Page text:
Initial results from the DeFi clinical trial show that the drug nirogacestat can improve outcomes for adults with progressing desmoid-type fibromatosis. The results are a promising step towards making the first approved treatment available for the disease.
The trial, which is taking place in 52 hospitals across the USA, Europe and the UK, found that nirogacestat reduces the risk of desmoid-type fibromatosis getting worse by 71%. Across the 142 trial participants, a high number responded to the drug overall. Nirogacestat was also found to be safe to be used as a treatment, and patients tolerated it well, with few side effects.
Desmoid-type fibromatosis, sometimes called desmoid tumours, are an especially rare subtype of soft tissue sarcoma, most commonly affecting women aged 20-44. It can occur anywhere in the body, but most commonly in the arms, legs and tummy. They are benign tumours, meaning they’re not cancerous. However, they can be very aggressive, and can have a real impact on patients’ quality of life. In rare cases, they can be life-threatening.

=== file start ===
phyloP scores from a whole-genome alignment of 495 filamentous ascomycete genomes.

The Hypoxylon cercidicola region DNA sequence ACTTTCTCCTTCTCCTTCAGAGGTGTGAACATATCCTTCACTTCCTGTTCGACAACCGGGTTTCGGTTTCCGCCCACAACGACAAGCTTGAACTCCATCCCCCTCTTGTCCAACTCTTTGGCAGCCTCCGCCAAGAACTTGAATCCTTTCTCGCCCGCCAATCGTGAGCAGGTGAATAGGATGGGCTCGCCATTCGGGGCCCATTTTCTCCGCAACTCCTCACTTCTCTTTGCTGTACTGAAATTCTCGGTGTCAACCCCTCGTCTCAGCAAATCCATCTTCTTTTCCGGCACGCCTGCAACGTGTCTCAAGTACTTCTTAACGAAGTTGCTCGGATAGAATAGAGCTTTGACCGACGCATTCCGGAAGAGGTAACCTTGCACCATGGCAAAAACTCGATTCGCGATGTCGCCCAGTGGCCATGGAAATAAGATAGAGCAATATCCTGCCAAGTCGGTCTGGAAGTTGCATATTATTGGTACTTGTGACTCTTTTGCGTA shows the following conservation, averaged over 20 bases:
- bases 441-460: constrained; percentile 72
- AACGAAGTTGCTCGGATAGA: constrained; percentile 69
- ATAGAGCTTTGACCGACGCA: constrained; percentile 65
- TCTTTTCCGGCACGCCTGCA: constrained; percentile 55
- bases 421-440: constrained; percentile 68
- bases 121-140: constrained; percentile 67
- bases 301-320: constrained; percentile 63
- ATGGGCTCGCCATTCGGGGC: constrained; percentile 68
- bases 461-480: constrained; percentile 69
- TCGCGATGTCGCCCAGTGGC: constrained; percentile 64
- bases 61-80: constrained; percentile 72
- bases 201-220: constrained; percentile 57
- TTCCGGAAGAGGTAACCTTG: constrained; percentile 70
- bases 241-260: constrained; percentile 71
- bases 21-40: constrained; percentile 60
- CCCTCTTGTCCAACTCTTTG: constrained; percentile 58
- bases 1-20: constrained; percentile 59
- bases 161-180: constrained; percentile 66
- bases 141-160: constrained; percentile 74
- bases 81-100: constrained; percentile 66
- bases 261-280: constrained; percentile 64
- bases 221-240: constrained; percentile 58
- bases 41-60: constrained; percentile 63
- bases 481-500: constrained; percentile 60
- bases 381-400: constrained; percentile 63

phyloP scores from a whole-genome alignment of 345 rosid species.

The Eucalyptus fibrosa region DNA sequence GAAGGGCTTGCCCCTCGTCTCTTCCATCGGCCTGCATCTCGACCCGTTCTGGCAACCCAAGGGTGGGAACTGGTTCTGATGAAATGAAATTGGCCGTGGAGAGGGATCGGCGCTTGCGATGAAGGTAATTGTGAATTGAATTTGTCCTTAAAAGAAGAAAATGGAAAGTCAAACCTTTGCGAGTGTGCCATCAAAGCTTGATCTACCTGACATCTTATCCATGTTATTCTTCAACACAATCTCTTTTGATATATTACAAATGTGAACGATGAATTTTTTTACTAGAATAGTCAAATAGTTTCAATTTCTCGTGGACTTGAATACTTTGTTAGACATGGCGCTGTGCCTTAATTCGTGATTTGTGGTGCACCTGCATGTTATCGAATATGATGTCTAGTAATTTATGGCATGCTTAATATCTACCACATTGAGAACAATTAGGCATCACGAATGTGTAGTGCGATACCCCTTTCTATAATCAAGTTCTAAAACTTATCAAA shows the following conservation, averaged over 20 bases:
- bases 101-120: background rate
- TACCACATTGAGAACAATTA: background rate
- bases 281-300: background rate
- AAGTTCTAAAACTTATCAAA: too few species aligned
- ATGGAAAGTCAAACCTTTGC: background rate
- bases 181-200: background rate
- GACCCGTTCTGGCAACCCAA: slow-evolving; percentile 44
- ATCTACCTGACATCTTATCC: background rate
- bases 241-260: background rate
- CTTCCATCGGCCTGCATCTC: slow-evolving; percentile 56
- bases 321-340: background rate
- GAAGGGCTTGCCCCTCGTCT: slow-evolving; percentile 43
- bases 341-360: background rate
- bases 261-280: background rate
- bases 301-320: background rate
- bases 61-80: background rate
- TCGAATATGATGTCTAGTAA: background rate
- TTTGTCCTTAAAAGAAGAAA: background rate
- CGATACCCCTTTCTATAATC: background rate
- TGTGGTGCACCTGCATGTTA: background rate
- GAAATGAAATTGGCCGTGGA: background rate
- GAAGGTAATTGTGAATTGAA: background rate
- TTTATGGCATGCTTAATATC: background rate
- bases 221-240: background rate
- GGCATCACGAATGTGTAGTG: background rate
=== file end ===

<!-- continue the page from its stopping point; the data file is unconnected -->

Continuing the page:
Phase 3 trials like DeFi aim to find out if a new treatment works better than the best currently available treatment. Because there are currently no drugs available to treat desmoid tumours, in this trial half of the participants were randomly given nirogacestat, and the other half were given a placebo drug. None of the trial participants or the researchers knew which drug they’d been given. Controls like this are important to correctly identify if the new treatment works.
Nirogacestat is a pill which stops the activity of a protein in the body which is known to contribute to the growth of desmoid tumours. It is also being explored as a treatment for other cancers like myeloma. Biopharmaceutical company SpringWorks Therapeutics plan to submit the drug for approval to the U.S. Food and Drug Administration later this year.
Dr Sorrel Bickley, Director of Research, Policy and Support at Sarcoma UK, said:
Although there’s a way to go before we might see nirogacestat as being used more widely in people with desmoid-type fibromatosis, these are very encouraging initial results. Desmoid-type fibromatosis can be incredibly debilitating so we welcome this exciting first step towards a new treatment.